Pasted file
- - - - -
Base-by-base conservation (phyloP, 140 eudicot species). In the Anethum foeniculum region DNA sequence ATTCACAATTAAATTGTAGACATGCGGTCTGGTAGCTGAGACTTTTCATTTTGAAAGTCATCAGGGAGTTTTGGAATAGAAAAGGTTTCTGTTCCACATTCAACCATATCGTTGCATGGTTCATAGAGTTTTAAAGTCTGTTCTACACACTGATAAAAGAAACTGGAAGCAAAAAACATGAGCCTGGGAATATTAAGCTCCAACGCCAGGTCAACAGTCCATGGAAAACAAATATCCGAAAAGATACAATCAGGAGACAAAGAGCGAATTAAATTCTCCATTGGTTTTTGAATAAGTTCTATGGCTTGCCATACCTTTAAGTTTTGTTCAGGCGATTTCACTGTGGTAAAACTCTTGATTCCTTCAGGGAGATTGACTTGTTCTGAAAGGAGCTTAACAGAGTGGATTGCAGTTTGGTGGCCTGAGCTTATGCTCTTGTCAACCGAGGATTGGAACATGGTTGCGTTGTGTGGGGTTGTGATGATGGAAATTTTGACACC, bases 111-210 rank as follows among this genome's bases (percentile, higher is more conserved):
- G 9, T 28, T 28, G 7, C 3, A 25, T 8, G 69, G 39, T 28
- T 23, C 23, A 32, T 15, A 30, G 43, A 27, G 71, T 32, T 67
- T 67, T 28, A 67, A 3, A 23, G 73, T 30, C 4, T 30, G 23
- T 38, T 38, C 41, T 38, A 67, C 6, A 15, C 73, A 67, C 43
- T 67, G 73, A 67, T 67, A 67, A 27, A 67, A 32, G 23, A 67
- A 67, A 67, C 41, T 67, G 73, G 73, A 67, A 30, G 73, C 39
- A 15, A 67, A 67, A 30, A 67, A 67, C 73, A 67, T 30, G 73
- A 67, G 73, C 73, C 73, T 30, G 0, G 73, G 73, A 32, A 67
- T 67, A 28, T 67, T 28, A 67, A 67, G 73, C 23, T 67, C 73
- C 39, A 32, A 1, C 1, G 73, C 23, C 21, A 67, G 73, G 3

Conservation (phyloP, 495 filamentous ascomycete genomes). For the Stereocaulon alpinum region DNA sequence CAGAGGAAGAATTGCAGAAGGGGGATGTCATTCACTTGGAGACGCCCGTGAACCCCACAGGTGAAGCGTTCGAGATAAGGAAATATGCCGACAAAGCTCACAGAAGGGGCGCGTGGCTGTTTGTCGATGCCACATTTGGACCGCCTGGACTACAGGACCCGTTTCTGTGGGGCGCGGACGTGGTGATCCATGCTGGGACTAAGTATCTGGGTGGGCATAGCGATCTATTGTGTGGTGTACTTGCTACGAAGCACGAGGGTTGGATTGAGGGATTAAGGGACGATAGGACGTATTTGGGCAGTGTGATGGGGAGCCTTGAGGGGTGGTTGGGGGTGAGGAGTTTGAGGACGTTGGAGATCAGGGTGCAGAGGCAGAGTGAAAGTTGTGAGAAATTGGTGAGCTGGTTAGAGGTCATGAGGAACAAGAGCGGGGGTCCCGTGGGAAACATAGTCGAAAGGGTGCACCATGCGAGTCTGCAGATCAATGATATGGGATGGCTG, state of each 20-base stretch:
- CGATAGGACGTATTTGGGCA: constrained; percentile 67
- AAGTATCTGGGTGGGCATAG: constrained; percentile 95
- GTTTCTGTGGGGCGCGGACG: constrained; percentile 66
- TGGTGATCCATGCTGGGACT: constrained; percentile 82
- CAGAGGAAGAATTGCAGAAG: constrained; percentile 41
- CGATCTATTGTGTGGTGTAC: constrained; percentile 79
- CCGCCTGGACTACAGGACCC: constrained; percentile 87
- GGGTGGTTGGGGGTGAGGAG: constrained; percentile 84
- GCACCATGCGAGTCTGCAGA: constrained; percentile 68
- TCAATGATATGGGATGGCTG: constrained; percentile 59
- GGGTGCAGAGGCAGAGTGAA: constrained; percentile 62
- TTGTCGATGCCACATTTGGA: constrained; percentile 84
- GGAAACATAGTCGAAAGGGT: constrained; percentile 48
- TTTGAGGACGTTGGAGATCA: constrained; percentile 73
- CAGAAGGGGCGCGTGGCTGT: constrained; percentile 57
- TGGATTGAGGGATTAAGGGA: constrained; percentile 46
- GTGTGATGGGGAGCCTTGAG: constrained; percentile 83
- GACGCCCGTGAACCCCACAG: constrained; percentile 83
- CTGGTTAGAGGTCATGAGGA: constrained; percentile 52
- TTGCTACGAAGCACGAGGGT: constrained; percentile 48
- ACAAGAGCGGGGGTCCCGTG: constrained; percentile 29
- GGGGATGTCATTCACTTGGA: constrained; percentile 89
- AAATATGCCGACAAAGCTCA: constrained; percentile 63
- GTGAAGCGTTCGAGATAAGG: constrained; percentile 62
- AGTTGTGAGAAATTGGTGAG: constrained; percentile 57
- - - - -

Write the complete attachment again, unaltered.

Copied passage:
Base-by-base conservation (phyloP, 140 eudicot species). In the Anethum foeniculum region DNA sequence ATTCACAATTAAATTGTAGACATGCGGTCTGGTAGCTGAGACTTTTCATTTTGAAAGTCATCAGGGAGTTTTGGAATAGAAAAGGTTTCTGTTCCACATTCAACCATATCGTTGCATGGTTCATAGAGTTTTAAAGTCTGTTCTACACACTGATAAAAGAAACTGGAAGCAAAAAACATGAGCCTGGGAATATTAAGCTCCAACGCCAGGTCAACAGTCCATGGAAAACAAATATCCGAAAAGATACAATCAGGAGACAAAGAGCGAATTAAATTCTCCATTGGTTTTTGAATAAGTTCTATGGCTTGCCATACCTTTAAGTTTTGTTCAGGCGATTTCACTGTGGTAAAACTCTTGATTCCTTCAGGGAGATTGACTTGTTCTGAAAGGAGCTTAACAGAGTGGATTGCAGTTTGGTGGCCTGAGCTTATGCTCTTGTCAACCGAGGATTGGAACATGGTTGCGTTGTGTGGGGTTGTGATGATGGAAATTTTGACACC, bases 111-210 rank as follows among this genome's bases (percentile, higher is more conserved):
- G 9, T 28, T 28, G 7, C 3, A 25, T 8, G 69, G 39, T 28
- T 23, C 23, A 32, T 15, A 30, G 43, A 27, G 71, T 32, T 67
- T 67, T 28, A 67, A 3, A 23, G 73, T 30, C 4, T 30, G 23
- T 38, T 38, C 41, T 38, A 67, C 6, A 15, C 73, A 67, C 43
- T 67, G 73, A 67, T 67, A 67, A 27, A 67, A 32, G 23, A 67
- A 67, A 67, C 41, T 67, G 73, G 73, A 67, A 30, G 73, C 39
- A 15, A 67, A 67, A 30, A 67, A 67, C 73, A 67, T 30, G 73
- A 67, G 73, C 73, C 73, T 30, G 0, G 73, G 73, A 32, A 67
- T 67, A 28, T 67, T 28, A 67, A 67, G 73, C 23, T 67, C 73
- C 39, A 32, A 1, C 1, G 73, C 23, C 21, A 67, G 73, G 3

Conservation (phyloP, 495 filamentous ascomycete genomes). For the Stereocaulon alpinum region DNA sequence CAGAGGAAGAATTGCAGAAGGGGGATGTCATTCACTTGGAGACGCCCGTGAACCCCACAGGTGAAGCGTTCGAGATAAGGAAATATGCCGACAAAGCTCACAGAAGGGGCGCGTGGCTGTTTGTCGATGCCACATTTGGACCGCCTGGACTACAGGACCCGTTTCTGTGGGGCGCGGACGTGGTGATCCATGCTGGGACTAAGTATCTGGGTGGGCATAGCGATCTATTGTGTGGTGTACTTGCTACGAAGCACGAGGGTTGGATTGAGGGATTAAGGGACGATAGGACGTATTTGGGCAGTGTGATGGGGAGCCTTGAGGGGTGGTTGGGGGTGAGGAGTTTGAGGACGTTGGAGATCAGGGTGCAGAGGCAGAGTGAAAGTTGTGAGAAATTGGTGAGCTGGTTAGAGGTCATGAGGAACAAGAGCGGGGGTCCCGTGGGAAACATAGTCGAAAGGGTGCACCATGCGAGTCTGCAGATCAATGATATGGGATGGCTG, state of each 20-base stretch:
- CGATAGGACGTATTTGGGCA: constrained; percentile 67
- AAGTATCTGGGTGGGCATAG: constrained; percentile 95
- GTTTCTGTGGGGCGCGGACG: constrained; percentile 66
- TGGTGATCCATGCTGGGACT: constrained; percentile 82
- CAGAGGAAGAATTGCAGAAG: constrained; percentile 41
- CGATCTATTGTGTGGTGTAC: constrained; percentile 79
- CCGCCTGGACTACAGGACCC: constrained; percentile 87
- GGGTGGTTGGGGGTGAGGAG: constrained; percentile 84
- GCACCATGCGAGTCTGCAGA: constrained; percentile 68
- TCAATGATATGGGATGGCTG: constrained; percentile 59
- GGGTGCAGAGGCAGAGTGAA: constrained; percentile 62
- TTGTCGATGCCACATTTGGA: constrained; percentile 84
- GGAAACATAGTCGAAAGGGT: constrained; percentile 48
- TTTGAGGACGTTGGAGATCA: constrained; percentile 73
- CAGAAGGGGCGCGTGGCTGT: constrained; percentile 57
- TGGATTGAGGGATTAAGGGA: constrained; percentile 46
- GTGTGATGGGGAGCCTTGAG: constrained; percentile 83
- GACGCCCGTGAACCCCACAG: constrained; percentile 83
- CTGGTTAGAGGTCATGAGGA: constrained; percentile 52
- TTGCTACGAAGCACGAGGGT: constrained; percentile 48
- ACAAGAGCGGGGGTCCCGTG: constrained; percentile 29
- GGGGATGTCATTCACTTGGA: constrained; percentile 89
- AAATATGCCGACAAAGCTCA: constrained; percentile 63
- GTGAAGCGTTCGAGATAAGG: constrained; percentile 62
- AGTTGTGAGAAATTGGTGAG: constrained; percentile 57